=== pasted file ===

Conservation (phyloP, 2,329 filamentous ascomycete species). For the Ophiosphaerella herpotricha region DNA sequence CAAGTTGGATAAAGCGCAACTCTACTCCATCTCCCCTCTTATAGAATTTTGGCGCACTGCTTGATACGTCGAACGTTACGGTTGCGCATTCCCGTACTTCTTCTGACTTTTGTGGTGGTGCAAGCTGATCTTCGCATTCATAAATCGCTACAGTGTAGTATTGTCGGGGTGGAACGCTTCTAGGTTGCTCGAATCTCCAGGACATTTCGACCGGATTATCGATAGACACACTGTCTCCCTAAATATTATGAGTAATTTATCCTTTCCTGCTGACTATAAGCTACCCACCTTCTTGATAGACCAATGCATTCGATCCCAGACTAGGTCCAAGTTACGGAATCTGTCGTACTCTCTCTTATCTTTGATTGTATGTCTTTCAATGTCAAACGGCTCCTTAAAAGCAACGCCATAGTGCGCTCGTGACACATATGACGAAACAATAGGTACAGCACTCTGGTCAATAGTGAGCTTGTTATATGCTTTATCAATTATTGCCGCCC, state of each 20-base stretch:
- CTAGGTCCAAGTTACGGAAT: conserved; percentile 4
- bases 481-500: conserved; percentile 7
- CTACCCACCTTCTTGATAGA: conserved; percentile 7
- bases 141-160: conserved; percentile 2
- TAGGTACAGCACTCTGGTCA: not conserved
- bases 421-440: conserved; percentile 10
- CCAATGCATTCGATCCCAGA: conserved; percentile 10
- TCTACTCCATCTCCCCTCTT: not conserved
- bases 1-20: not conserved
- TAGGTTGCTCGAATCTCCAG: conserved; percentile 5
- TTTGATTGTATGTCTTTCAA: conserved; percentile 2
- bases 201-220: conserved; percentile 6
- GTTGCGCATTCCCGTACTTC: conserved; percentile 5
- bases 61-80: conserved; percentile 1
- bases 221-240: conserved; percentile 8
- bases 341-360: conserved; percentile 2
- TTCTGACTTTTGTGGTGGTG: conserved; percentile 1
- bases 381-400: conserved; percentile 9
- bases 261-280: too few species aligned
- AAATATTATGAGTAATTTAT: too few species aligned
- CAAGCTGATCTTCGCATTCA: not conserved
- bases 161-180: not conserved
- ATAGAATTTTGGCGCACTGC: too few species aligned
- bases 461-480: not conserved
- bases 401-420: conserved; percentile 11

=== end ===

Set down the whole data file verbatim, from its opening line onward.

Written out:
Conservation (phyloP, 2,329 filamentous ascomycete species). For the Ophiosphaerella herpotricha region DNA sequence CAAGTTGGATAAAGCGCAACTCTACTCCATCTCCCCTCTTATAGAATTTTGGCGCACTGCTTGATACGTCGAACGTTACGGTTGCGCATTCCCGTACTTCTTCTGACTTTTGTGGTGGTGCAAGCTGATCTTCGCATTCATAAATCGCTACAGTGTAGTATTGTCGGGGTGGAACGCTTCTAGGTTGCTCGAATCTCCAGGACATTTCGACCGGATTATCGATAGACACACTGTCTCCCTAAATATTATGAGTAATTTATCCTTTCCTGCTGACTATAAGCTACCCACCTTCTTGATAGACCAATGCATTCGATCCCAGACTAGGTCCAAGTTACGGAATCTGTCGTACTCTCTCTTATCTTTGATTGTATGTCTTTCAATGTCAAACGGCTCCTTAAAAGCAACGCCATAGTGCGCTCGTGACACATATGACGAAACAATAGGTACAGCACTCTGGTCAATAGTGAGCTTGTTATATGCTTTATCAATTATTGCCGCCC, state of each 20-base stretch:
- CTAGGTCCAAGTTACGGAAT: conserved; percentile 4
- bases 481-500: conserved; percentile 7
- CTACCCACCTTCTTGATAGA: conserved; percentile 7
- bases 141-160: conserved; percentile 2
- TAGGTACAGCACTCTGGTCA: not conserved
- bases 421-440: conserved; percentile 10
- CCAATGCATTCGATCCCAGA: conserved; percentile 10
- TCTACTCCATCTCCCCTCTT: not conserved
- bases 1-20: not conserved
- TAGGTTGCTCGAATCTCCAG: conserved; percentile 5
- TTTGATTGTATGTCTTTCAA: conserved; percentile 2
- bases 201-220: conserved; percentile 6
- GTTGCGCATTCCCGTACTTC: conserved; percentile 5
- bases 61-80: conserved; percentile 1
- bases 221-240: conserved; percentile 8
- bases 341-360: conserved; percentile 2
- TTCTGACTTTTGTGGTGGTG: conserved; percentile 1
- bases 381-400: conserved; percentile 9
- bases 261-280: too few species aligned
- AAATATTATGAGTAATTTAT: too few species aligned
- CAAGCTGATCTTCGCATTCA: not conserved
- bases 161-180: not conserved
- ATAGAATTTTGGCGCACTGC: too few species aligned
- bases 461-480: not conserved
- bases 401-420: conserved; percentile 11